Research & Analysis
The payday lending industry frequently supports what they call reform of their own industry in state legislative battles, because they know that most of the measures in debate will not slow the rate at which they can make repeat payday loans to the same borrower. Our report, Phantom Demand, shows how the industry depends on “churned” borrowers, those who have to take a new loan before their next payday, for three quarters of their business.
In public, payday lenders say their loans are for infrequent use. In private, they say things like this: "The theory in the business is you've got to get that customer in, work to turn him into a repetitive customer, long-term customer, because that's really where the profitability is." (Dan Feehan, CEO of Cash America, remarks made at the Jeffries Financial Services Conference, 6-20-07)
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- Access Denied: Payday Loans are Defective Products
Published: Jan 5 2005 Issue: Payday Loans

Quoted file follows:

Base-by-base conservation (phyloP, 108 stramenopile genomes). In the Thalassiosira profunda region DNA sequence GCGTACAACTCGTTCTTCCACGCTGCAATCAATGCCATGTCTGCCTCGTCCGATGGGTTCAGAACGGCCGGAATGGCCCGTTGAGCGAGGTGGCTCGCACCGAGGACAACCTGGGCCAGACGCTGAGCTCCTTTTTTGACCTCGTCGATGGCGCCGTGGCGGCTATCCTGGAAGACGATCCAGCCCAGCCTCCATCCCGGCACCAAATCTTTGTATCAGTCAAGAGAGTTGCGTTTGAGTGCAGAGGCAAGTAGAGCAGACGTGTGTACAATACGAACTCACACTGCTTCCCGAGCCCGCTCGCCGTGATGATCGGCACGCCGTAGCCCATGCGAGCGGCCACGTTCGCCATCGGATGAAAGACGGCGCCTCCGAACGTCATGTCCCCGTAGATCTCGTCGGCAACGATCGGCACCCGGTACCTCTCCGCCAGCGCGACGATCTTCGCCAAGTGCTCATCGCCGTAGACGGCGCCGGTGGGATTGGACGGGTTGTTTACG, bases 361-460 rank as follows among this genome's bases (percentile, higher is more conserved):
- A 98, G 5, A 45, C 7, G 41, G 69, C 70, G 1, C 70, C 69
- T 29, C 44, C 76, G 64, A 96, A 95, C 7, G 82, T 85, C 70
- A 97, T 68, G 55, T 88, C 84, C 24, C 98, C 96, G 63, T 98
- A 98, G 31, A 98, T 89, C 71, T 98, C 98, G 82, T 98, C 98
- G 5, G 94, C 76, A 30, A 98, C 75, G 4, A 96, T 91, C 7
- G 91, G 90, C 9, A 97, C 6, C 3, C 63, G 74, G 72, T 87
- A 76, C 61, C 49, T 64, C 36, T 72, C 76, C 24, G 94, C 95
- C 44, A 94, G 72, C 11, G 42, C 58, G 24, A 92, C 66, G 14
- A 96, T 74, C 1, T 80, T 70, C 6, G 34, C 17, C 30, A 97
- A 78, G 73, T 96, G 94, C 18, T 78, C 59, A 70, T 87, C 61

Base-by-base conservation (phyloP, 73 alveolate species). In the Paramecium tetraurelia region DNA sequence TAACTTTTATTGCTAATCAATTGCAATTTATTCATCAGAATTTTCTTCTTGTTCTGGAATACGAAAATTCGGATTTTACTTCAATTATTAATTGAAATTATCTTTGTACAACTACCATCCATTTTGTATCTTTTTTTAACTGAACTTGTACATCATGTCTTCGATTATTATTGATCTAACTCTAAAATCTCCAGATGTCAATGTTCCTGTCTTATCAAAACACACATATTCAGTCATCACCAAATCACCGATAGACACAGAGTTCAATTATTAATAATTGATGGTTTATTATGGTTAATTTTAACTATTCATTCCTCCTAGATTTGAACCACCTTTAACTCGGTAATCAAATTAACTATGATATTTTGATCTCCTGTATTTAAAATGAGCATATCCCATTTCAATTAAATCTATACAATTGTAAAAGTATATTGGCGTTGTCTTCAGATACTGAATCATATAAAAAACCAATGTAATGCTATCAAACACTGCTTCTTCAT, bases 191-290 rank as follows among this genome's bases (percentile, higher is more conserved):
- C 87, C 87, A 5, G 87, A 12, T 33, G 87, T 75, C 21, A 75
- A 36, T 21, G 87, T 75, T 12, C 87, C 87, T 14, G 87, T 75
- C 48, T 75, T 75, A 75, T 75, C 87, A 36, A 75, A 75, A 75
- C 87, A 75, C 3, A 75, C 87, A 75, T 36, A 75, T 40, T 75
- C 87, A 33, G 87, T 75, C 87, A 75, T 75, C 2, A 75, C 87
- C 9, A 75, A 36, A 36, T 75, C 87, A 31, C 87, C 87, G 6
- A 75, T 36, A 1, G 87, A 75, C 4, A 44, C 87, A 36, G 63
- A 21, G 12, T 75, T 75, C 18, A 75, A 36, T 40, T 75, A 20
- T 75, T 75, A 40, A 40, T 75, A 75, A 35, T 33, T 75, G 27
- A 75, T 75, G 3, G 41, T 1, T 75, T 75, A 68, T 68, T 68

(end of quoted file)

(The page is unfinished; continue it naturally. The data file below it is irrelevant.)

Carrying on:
Payday lenders offer defective product, claiming if fills need for access to credit
- Payday lenders cannot avoid state laws by partnering with banks
Published: Apr 23 2004 Issue: Payday Loans
CRL's amicus brief in support of Georgia Attorney General Baker in Bankwest v. Baker. CRL argues that the Federal Deposit Insurance Act does not provide payday lenders with the benefit of...
- Small Loans, Big Bucks: An Analysis of the Payday Lending Industry in N.C.
Published: Jan 1 2002 Issue: Payday Loans
- Fact v. Fiction: The Truth about Payday Lending Industry Claims
Published: Jan 1 2001 Issue: Payday Loans
With huge profits at stake, the payday lending industry is fighting reform efforts by positioning itself as "consumer friendly," misrepresenting the facts, and circumventing state laws.